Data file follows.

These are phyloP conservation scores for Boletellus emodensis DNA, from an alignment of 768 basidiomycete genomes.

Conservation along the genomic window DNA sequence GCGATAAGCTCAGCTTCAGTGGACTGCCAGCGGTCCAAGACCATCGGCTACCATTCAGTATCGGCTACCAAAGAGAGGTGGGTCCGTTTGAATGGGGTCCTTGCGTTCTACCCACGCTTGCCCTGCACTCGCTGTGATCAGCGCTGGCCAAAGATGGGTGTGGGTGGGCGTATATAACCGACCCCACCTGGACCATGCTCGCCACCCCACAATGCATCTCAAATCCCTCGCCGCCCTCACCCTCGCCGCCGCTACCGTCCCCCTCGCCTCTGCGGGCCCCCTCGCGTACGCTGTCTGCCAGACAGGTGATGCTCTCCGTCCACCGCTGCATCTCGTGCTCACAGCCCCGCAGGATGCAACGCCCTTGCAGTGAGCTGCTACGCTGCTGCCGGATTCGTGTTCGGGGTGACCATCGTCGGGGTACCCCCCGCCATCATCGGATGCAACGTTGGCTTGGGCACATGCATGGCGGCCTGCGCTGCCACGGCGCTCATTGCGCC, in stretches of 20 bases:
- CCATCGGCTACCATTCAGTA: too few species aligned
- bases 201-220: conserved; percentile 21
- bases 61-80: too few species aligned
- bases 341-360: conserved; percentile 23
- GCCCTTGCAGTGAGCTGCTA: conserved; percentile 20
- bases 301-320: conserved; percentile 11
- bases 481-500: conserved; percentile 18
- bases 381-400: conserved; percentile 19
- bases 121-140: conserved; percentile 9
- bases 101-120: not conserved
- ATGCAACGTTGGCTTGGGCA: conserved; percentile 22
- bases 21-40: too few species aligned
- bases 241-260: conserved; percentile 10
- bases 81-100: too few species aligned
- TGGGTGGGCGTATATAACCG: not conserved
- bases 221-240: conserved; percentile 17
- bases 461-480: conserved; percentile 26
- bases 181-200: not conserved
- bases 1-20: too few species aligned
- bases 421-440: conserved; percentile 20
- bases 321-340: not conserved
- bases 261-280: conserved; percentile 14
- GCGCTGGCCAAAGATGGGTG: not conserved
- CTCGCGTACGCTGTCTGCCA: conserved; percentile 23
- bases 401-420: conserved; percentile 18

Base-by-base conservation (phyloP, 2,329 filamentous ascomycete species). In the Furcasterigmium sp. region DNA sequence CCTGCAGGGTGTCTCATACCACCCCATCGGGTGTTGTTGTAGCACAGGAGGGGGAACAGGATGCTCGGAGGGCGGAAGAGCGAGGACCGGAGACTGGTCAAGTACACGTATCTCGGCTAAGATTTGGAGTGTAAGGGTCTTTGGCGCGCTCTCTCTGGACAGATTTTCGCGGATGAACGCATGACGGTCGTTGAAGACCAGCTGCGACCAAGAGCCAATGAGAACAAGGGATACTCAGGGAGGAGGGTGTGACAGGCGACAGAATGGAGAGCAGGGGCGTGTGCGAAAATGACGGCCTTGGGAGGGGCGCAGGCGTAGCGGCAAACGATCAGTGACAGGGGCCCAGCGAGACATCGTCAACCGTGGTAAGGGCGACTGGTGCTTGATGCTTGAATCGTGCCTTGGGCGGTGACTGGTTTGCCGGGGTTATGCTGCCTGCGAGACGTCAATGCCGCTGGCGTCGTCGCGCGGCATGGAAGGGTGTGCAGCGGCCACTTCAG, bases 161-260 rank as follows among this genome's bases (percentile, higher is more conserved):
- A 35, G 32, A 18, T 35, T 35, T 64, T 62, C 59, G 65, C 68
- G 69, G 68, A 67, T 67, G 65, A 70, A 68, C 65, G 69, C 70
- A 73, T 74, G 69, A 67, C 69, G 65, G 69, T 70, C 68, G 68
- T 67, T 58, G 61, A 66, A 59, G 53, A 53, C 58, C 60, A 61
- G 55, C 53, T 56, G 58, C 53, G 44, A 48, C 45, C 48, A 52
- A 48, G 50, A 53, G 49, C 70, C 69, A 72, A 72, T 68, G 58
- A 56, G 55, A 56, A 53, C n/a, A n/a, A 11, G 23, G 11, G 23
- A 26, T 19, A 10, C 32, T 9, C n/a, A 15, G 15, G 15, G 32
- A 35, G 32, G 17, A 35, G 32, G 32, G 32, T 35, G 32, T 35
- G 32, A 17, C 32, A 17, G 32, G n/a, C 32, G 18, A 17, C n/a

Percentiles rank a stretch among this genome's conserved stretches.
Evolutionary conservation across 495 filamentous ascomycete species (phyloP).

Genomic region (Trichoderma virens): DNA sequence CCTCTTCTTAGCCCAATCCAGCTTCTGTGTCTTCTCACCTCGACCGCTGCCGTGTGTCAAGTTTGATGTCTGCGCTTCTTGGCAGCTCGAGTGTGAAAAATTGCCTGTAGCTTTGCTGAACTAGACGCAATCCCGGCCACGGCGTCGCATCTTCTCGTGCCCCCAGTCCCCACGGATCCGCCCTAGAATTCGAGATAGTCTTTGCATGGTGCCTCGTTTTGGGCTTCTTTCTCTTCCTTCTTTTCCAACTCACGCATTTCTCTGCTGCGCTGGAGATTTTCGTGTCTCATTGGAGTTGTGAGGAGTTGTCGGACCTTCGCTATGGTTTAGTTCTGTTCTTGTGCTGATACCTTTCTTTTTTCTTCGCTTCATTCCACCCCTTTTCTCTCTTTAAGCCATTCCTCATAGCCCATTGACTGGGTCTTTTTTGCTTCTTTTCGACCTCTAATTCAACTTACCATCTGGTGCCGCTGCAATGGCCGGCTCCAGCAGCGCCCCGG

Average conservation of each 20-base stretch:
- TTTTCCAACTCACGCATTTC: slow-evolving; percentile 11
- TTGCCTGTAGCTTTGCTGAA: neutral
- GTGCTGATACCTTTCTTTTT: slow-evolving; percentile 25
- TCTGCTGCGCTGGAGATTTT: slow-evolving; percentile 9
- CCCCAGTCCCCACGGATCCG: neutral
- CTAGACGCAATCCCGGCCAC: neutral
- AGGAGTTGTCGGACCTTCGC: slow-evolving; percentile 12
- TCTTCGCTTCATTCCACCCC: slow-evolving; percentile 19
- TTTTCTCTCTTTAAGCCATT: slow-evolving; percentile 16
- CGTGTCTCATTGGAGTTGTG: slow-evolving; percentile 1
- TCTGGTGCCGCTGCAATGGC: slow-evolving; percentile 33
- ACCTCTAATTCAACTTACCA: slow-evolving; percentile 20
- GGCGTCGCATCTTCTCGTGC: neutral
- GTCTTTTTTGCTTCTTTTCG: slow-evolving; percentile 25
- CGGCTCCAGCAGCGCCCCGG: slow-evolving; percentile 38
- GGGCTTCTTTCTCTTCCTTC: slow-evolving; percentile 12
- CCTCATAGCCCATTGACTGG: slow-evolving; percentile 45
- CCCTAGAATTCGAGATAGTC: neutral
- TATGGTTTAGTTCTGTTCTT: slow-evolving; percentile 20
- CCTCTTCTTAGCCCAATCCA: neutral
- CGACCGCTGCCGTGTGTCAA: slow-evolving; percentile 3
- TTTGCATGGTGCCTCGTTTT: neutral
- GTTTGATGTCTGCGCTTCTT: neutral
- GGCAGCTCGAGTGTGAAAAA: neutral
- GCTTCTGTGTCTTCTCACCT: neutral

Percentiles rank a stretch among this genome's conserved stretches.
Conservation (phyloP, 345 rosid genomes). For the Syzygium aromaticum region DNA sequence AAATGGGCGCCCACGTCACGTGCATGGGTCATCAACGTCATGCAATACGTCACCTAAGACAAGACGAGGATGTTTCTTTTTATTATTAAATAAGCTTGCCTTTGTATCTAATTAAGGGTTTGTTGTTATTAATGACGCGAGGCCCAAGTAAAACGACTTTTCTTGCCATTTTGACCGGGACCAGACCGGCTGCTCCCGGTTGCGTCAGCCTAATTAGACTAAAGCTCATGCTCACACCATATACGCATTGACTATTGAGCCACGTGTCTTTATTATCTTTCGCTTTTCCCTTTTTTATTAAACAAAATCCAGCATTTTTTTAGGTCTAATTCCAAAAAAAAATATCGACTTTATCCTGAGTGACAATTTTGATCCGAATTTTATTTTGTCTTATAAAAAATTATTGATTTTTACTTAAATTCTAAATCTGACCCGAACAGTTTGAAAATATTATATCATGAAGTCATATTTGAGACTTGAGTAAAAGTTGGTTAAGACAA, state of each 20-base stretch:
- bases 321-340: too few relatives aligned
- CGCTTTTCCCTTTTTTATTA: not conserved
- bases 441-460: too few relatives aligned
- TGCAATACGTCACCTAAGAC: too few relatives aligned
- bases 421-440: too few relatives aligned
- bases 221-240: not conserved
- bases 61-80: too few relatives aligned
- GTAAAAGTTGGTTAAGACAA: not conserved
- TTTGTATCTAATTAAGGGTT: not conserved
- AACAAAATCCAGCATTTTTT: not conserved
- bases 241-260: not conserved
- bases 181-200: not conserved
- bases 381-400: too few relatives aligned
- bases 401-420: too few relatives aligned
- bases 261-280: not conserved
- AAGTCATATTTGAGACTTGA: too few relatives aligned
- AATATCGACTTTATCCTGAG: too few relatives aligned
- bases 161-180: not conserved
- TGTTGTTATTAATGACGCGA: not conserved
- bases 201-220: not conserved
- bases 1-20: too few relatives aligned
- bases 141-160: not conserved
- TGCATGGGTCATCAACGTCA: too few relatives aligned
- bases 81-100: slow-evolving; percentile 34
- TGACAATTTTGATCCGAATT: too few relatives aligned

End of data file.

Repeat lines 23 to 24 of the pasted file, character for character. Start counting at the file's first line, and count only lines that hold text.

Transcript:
- bases 321-340: not conserved
- bases 261-280: conserved; percentile 14